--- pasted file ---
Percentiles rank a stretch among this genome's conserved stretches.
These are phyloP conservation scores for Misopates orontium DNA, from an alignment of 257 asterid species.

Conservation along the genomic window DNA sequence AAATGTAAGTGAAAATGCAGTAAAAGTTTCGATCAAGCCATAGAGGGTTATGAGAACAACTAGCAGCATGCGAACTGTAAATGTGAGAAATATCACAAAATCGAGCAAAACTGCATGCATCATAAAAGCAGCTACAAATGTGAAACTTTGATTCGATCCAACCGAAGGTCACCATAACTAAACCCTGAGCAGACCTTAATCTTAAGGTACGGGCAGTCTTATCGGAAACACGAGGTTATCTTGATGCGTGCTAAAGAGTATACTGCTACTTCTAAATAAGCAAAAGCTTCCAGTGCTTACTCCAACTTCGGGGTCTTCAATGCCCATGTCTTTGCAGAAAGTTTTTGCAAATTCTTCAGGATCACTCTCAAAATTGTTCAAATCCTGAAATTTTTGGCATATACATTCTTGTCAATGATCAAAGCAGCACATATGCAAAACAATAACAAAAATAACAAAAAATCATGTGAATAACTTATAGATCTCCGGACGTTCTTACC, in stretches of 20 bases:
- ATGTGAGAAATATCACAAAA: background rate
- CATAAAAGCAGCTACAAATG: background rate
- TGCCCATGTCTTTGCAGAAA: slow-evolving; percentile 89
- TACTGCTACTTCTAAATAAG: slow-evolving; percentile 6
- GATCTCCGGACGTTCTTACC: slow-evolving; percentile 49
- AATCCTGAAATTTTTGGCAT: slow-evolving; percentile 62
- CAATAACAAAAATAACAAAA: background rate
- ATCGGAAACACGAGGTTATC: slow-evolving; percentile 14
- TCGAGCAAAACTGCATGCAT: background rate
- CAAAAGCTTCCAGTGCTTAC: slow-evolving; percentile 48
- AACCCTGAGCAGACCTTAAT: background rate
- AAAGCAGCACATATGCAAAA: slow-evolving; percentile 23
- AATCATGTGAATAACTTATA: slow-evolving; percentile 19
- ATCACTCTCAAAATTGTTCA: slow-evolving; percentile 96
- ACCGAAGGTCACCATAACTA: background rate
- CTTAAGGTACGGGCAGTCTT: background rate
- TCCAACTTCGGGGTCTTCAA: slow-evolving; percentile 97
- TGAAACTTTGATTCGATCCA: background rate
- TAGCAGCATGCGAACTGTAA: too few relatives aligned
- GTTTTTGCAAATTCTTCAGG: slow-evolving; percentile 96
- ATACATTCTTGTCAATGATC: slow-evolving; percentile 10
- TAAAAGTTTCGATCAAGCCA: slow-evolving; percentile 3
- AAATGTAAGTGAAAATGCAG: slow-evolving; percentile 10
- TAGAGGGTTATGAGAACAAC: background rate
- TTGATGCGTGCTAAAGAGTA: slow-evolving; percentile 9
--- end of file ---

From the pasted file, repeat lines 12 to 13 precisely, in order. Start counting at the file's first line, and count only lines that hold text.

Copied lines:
- TCGAGCAAAACTGCATGCAT: background rate
- CAAAAGCTTCCAGTGCTTAC: slow-evolving; percentile 48